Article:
t was always going to be two degrees off. Anyway, so what you can do though, is actually, when you do that to a photograph, when you straighten the image, you're actually shifting the pixels and transforming that image when you straighten that image. Might be a little bit different in something like Adobe Camera Raw because it's on the raw file and tapping at the raw level. But if you come into photoshop and you straighten an image, it's gonna shift everything. So, if you've got sharpening that's happening on your photograph, as you shift that image, that slight rotation, is going to throw off the sharpening in that image. So, these examples will show us exactly how that works. I'm gonna press command or control R and I'm gonna bring down a ruler or a guide, just to the top of here, because these boxes now need to be straightened and put up on that guide. So, how I'm gonna do that is the first thing I'm gonna do is I'm gonna zoom in here and show you that this is the raster based version and move over here, this is the vector based version. Notice how other than really making our eyes hurt, they're the exact same thing. But there's a reason why I chose to fill them with that pattern, it's not because I like it. So, I'm gonna go ahead and zoom out. I'm gonna click on this vector based layer. I'm gonna command or control T, and I'm gonna rotate this until it is straight and I'll know it's straight because I'm using that guide. Press V for my move tool and move that up and then rotate it up until it's straight on that line. Which this is essentially the same thing as image straightening. The only problem right now is if I go to the crop tool and straighten that, it's gonna throw off this whole canvas. That's why I'm not using straighten tool right now. So, once I've got that set up, I can look in here, make sure it's perfect. There, perfect, okay, so that would be straight and I'll commit to it and press enter. Now I'll move over here. I'll look at this raster based image and I'll press command or control T and I'll move it 'til it's straight. Again, I told you this is pixel peeping at its finest. If you want to stick your tongue out while you do it, go right ahead. And then I'll press enter on that, press command or control H to get rid of that. Now what I want you to look at here is when you zoom in here to this edge, notice how because this was a vector based image, this line is still perfectly straight. If we go over here, it's straight but look what happened to the pixels when I moved it. It shifted all those pixels a little bit and it shifted those pixels and put them up here. Look what happens inside this design. Now, I'll move over here. Look at that, that's still straight. Everything in there is still very nice looking, right? But the other one on the other side, that raster based image, lost all that quality, along with that shift. So how this works is if you got an image like this, like this photograph here in Chicago, you can see my broken bubble level, even though I've got all the things to straighten things out it's still broken. If I was gonna go ahead and straighten this image, the typical way I would straighten it, by going into the crop tool and use my straighten tool and straightening out along one of the buildings that might be within the center of the image, everything's gonna shift. So, if I press C for the crop tool, control and spacebar, zoom in, and then straighten this, off of this building, press enter, I'm gonna go ahead and make a duplicate copy of this with my history and on this one, I'm gonna go ahead and step back. Now what I'm gonna do is I'm gonna right click and I'm gonna convert this to a smart object. 'Cause what I said before, what a smart object does is it can contain vector or raster based data. So by turning this into a smart object first, it's remembering all the data that was in this image before I do the straighten. So, if I go ahead and zoom in here, press C for the crop tool, and straighten this along this edge, just like we did in the last one. Now, if I wanted to move one on top of the other, I'll press V for the move tool, move this on top of here. Which one was my, oops, one of them. You know what I'm gonna do? I'm gonna go back to the beginning because I messed myself up (laughs). Good idea, Blake. So, I'm gonna go ahead and let's go to this image. Okay, let's close this down. Okay, so I got this one converted. This is my smart object one. So, I'm gonna do, is after I've got that smart object and it's straightened, I'm gonna double click here and I'm gonna call this smart straighten. And now, I need to make a duplicate copy of this, go back to the very beginning and not make it a smart object. So, I'm gonna rasterize that. And now I'm gonna zoom into the back of this, C for my crop tool, straighten this down. Basically, I want to turn that raster based image. So, when I straighten this and I move this one, which is not my smart one, pull it on top of here. What is going on here? I think I know what's going on. (sighing) 'Cause this one is not straightened anymore, is it? No, I know what's going on. I'm gonna go back all the way to the beginning because I think what's happening is sometimes when you duplicate a smart object and you mess with that smart object on another layer, what happens is it saves those settings from that duplicate that you made because it's always thinking about that smart object. So, that's the problem that's happening there. So, what I'm gonna do is I'm gonna open that back up. Just the regular JPEG that we had there and now I'm gonna straighten this image. Just like we did with the last one, but I'm gonna make a duplicate copy of it. So, I'm gonna make a duplicate that I can straighten, that's gonna be a rasterized image, and the other one is gonna be the smart object. So, I'll right click on this, convert to smart object, and then I'll straighten it along that building in the back. You guys are gonna know how to straighten an image like no other. And then I'll go ahead and commit to that and press enter. Come over to this one, C for my crop tool, and then straighten it along this edge, right here. So, this would be my non smart and I'll press V for the move tool, bring that over to this image. I'm pressing and holding shift while I do that, 'cause what that's gonna do is because they're the same size, if I press and hold shift while I move it over, it will automatically align them from the center. Now, other than my crop being a little bit different because no two crops are the same, there will be a slight difference in the pixels here. So that's the smart object, that's the non smart object. And because this image is so small, it might be hard to see the different details in there, but you'll notice the same thing is happening, especially right up here. Look along this top edge of this building. There's the non smart object, there's the smart object. That slight change in pixels that's happening up there, especially right along this edge, that slight change in pixels is because that data is being manipulated with that non smart object. And here, the smart object retains the same. So, other than those being slightly different because the straightening was just a little bit different, we are seeing a slight difference in pixel change. Again, this is a small image, so it'll actually probably more evident on the small image than it would on a bigger image. So, what that means is that the more that image has to straighten, the more it has to shift those pixels. We didn't have to do a whole lot of straightening to this, so, now a whole lot of pixels actually did move in that process. But, if you're gonna be straightening your images in photoshop, change it to a smart object first because that first image that we looked at, this image right here, was a dead giveaway that when we straighten our images on a raster based image, we do lose some pixels there. Now, if we zoom out here, look at that. We can't tell the difference. I don't want you to say, everything single time I'm gonna straighten my image, I'm gonna have to turn it to smart object. What I'm showing you here is an example of what is happening. But does it necessarily mean that every single time you straighten your image, you have to turn it to a smart object first, no, that's not exactly what I'm saying. But know that when you do straighten it and if you've done any sharpening in the process, you're gonna throw off your sharpening a little bit. So, let's say you get done with your whole work flow. Your whole work flow is done and you go, ah crap, my horizon's not straight and you straighten that horizon, just pay attention to it because some of that sharpening might have shifted in that process. I'm not guaranteeing that it's always going to happen, but some of it might happen. So, just look at it. I just needed you to be aware of that.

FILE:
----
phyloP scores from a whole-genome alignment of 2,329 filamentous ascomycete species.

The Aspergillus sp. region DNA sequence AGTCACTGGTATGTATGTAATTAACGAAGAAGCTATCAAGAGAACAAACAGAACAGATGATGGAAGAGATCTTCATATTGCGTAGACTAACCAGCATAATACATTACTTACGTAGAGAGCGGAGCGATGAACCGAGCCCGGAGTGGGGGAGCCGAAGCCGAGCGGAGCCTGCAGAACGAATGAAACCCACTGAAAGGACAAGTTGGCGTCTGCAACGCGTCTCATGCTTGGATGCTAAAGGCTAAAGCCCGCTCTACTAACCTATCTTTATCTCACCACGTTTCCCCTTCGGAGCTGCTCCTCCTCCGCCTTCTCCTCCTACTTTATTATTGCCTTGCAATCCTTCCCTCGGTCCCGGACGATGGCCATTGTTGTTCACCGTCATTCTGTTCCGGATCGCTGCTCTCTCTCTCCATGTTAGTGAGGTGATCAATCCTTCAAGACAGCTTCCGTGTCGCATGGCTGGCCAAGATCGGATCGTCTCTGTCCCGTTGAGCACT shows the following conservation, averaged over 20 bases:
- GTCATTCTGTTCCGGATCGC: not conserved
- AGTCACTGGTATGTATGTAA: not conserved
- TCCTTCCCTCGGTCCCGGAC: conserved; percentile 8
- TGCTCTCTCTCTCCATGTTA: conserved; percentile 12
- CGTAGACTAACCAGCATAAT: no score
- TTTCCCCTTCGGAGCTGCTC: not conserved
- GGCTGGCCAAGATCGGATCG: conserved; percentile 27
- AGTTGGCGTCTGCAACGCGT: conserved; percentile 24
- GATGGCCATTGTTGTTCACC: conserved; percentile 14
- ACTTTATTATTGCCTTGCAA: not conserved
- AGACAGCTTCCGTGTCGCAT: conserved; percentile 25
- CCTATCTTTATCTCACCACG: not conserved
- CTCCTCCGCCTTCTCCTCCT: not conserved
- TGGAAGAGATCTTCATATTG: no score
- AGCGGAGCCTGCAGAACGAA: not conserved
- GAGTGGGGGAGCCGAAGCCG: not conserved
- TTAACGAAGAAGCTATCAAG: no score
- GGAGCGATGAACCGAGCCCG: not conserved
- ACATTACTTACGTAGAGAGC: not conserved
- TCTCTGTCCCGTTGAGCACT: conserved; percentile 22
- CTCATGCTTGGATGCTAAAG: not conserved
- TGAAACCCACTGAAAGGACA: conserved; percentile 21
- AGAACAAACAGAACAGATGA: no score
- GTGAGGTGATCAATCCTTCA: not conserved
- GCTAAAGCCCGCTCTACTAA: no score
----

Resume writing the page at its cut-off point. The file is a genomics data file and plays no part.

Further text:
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• Class Introduction & Bridge, Adobe Camera Raw, Setup Interface, Cropping and Layers
• Layer Tools, Masks, Selections, Clean-Up Tools and Shapes & Text
• Smart Objects , Transforming, Actions, Filters and Editing Video
• Custom Creative Effects, Natural Retouching, Portrait Workflow, Landscape Workflow, and Composite Workflow
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Software Used: Adobe® Photoshop® CC® 2018